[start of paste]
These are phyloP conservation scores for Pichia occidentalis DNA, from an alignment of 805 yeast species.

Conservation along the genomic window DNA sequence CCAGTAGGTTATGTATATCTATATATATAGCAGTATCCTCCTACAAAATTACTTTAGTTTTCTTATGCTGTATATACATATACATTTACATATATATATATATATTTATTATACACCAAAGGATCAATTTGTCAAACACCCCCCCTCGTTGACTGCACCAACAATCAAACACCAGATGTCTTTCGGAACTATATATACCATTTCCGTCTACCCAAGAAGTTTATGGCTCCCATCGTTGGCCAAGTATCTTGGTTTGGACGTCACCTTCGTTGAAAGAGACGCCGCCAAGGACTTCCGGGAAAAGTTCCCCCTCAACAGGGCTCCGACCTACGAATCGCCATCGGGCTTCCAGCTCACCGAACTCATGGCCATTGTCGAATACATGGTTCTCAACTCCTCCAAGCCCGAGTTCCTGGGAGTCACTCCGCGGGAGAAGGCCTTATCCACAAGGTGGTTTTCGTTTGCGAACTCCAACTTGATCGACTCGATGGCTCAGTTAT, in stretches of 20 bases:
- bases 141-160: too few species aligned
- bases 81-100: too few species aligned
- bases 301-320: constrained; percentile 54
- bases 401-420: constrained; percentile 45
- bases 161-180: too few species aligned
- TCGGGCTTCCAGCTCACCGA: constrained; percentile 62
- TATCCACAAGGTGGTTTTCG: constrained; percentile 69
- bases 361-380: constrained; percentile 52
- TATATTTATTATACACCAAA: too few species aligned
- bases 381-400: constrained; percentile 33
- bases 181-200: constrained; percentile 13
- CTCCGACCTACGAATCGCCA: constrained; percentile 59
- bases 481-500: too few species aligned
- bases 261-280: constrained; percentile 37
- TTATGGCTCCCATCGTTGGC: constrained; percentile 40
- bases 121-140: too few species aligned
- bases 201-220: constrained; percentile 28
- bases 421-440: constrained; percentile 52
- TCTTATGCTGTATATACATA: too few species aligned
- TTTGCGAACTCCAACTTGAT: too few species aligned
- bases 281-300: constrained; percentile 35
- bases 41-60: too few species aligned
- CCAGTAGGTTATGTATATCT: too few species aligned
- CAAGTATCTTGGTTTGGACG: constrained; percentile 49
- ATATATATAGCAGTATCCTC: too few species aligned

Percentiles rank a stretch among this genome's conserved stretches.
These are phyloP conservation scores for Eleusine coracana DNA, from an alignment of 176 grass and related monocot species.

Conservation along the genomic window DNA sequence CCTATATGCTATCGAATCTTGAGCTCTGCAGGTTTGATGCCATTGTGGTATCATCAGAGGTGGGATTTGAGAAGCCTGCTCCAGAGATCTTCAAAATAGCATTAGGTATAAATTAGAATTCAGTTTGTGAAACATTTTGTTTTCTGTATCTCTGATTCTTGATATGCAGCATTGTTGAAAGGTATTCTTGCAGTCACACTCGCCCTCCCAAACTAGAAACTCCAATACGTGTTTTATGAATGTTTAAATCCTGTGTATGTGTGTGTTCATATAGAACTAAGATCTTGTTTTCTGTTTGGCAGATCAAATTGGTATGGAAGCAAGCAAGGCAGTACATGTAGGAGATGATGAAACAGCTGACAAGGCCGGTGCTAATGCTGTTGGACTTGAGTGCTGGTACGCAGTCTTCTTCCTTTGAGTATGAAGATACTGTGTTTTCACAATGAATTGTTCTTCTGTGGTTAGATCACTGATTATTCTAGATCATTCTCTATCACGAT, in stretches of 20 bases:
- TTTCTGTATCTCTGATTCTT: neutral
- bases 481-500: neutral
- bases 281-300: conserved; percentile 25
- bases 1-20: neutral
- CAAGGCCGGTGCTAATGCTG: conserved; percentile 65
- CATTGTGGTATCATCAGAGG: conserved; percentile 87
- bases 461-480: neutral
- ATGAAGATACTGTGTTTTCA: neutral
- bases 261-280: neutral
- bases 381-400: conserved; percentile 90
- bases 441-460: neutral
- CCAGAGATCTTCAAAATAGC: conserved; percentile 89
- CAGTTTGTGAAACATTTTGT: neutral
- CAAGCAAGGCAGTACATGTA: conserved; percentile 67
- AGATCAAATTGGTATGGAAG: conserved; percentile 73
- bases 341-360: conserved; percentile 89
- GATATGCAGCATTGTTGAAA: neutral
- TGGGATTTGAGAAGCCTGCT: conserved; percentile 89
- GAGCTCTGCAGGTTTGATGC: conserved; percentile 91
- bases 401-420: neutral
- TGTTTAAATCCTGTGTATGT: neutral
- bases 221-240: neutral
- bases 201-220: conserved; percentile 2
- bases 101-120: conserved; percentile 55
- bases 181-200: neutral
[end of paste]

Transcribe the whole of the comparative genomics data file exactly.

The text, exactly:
These are phyloP conservation scores for Pichia occidentalis DNA, from an alignment of 805 yeast species.

Conservation along the genomic window DNA sequence CCAGTAGGTTATGTATATCTATATATATAGCAGTATCCTCCTACAAAATTACTTTAGTTTTCTTATGCTGTATATACATATACATTTACATATATATATATATATTTATTATACACCAAAGGATCAATTTGTCAAACACCCCCCCTCGTTGACTGCACCAACAATCAAACACCAGATGTCTTTCGGAACTATATATACCATTTCCGTCTACCCAAGAAGTTTATGGCTCCCATCGTTGGCCAAGTATCTTGGTTTGGACGTCACCTTCGTTGAAAGAGACGCCGCCAAGGACTTCCGGGAAAAGTTCCCCCTCAACAGGGCTCCGACCTACGAATCGCCATCGGGCTTCCAGCTCACCGAACTCATGGCCATTGTCGAATACATGGTTCTCAACTCCTCCAAGCCCGAGTTCCTGGGAGTCACTCCGCGGGAGAAGGCCTTATCCACAAGGTGGTTTTCGTTTGCGAACTCCAACTTGATCGACTCGATGGCTCAGTTAT, in stretches of 20 bases:
- bases 141-160: too few species aligned
- bases 81-100: too few species aligned
- bases 301-320: constrained; percentile 54
- bases 401-420: constrained; percentile 45
- bases 161-180: too few species aligned
- TCGGGCTTCCAGCTCACCGA: constrained; percentile 62
- TATCCACAAGGTGGTTTTCG: constrained; percentile 69
- bases 361-380: constrained; percentile 52
- TATATTTATTATACACCAAA: too few species aligned
- bases 381-400: constrained; percentile 33
- bases 181-200: constrained; percentile 13
- CTCCGACCTACGAATCGCCA: constrained; percentile 59
- bases 481-500: too few species aligned
- bases 261-280: constrained; percentile 37
- TTATGGCTCCCATCGTTGGC: constrained; percentile 40
- bases 121-140: too few species aligned
- bases 201-220: constrained; percentile 28
- bases 421-440: constrained; percentile 52
- TCTTATGCTGTATATACATA: too few species aligned
- TTTGCGAACTCCAACTTGAT: too few species aligned
- bases 281-300: constrained; percentile 35
- bases 41-60: too few species aligned
- CCAGTAGGTTATGTATATCT: too few species aligned
- CAAGTATCTTGGTTTGGACG: constrained; percentile 49
- ATATATATAGCAGTATCCTC: too few species aligned

Percentiles rank a stretch among this genome's conserved stretches.
These are phyloP conservation scores for Eleusine coracana DNA, from an alignment of 176 grass and related monocot species.

Conservation along the genomic window DNA sequence CCTATATGCTATCGAATCTTGAGCTCTGCAGGTTTGATGCCATTGTGGTATCATCAGAGGTGGGATTTGAGAAGCCTGCTCCAGAGATCTTCAAAATAGCATTAGGTATAAATTAGAATTCAGTTTGTGAAACATTTTGTTTTCTGTATCTCTGATTCTTGATATGCAGCATTGTTGAAAGGTATTCTTGCAGTCACACTCGCCCTCCCAAACTAGAAACTCCAATACGTGTTTTATGAATGTTTAAATCCTGTGTATGTGTGTGTTCATATAGAACTAAGATCTTGTTTTCTGTTTGGCAGATCAAATTGGTATGGAAGCAAGCAAGGCAGTACATGTAGGAGATGATGAAACAGCTGACAAGGCCGGTGCTAATGCTGTTGGACTTGAGTGCTGGTACGCAGTCTTCTTCCTTTGAGTATGAAGATACTGTGTTTTCACAATGAATTGTTCTTCTGTGGTTAGATCACTGATTATTCTAGATCATTCTCTATCACGAT, in stretches of 20 bases:
- TTTCTGTATCTCTGATTCTT: neutral
- bases 481-500: neutral
- bases 281-300: conserved; percentile 25
- bases 1-20: neutral
- CAAGGCCGGTGCTAATGCTG: conserved; percentile 65
- CATTGTGGTATCATCAGAGG: conserved; percentile 87
- bases 461-480: neutral
- ATGAAGATACTGTGTTTTCA: neutral
- bases 261-280: neutral
- bases 381-400: conserved; percentile 90
- bases 441-460: neutral
- CCAGAGATCTTCAAAATAGC: conserved; percentile 89
- CAGTTTGTGAAACATTTTGT: neutral
- CAAGCAAGGCAGTACATGTA: conserved; percentile 67
- AGATCAAATTGGTATGGAAG: conserved; percentile 73
- bases 341-360: conserved; percentile 89
- GATATGCAGCATTGTTGAAA: neutral
- TGGGATTTGAGAAGCCTGCT: conserved; percentile 89
- GAGCTCTGCAGGTTTGATGC: conserved; percentile 91
- bases 401-420: neutral
- TGTTTAAATCCTGTGTATGT: neutral
- bases 221-240: neutral
- bases 201-220: conserved; percentile 2
- bases 101-120: conserved; percentile 55
- bases 181-200: neutral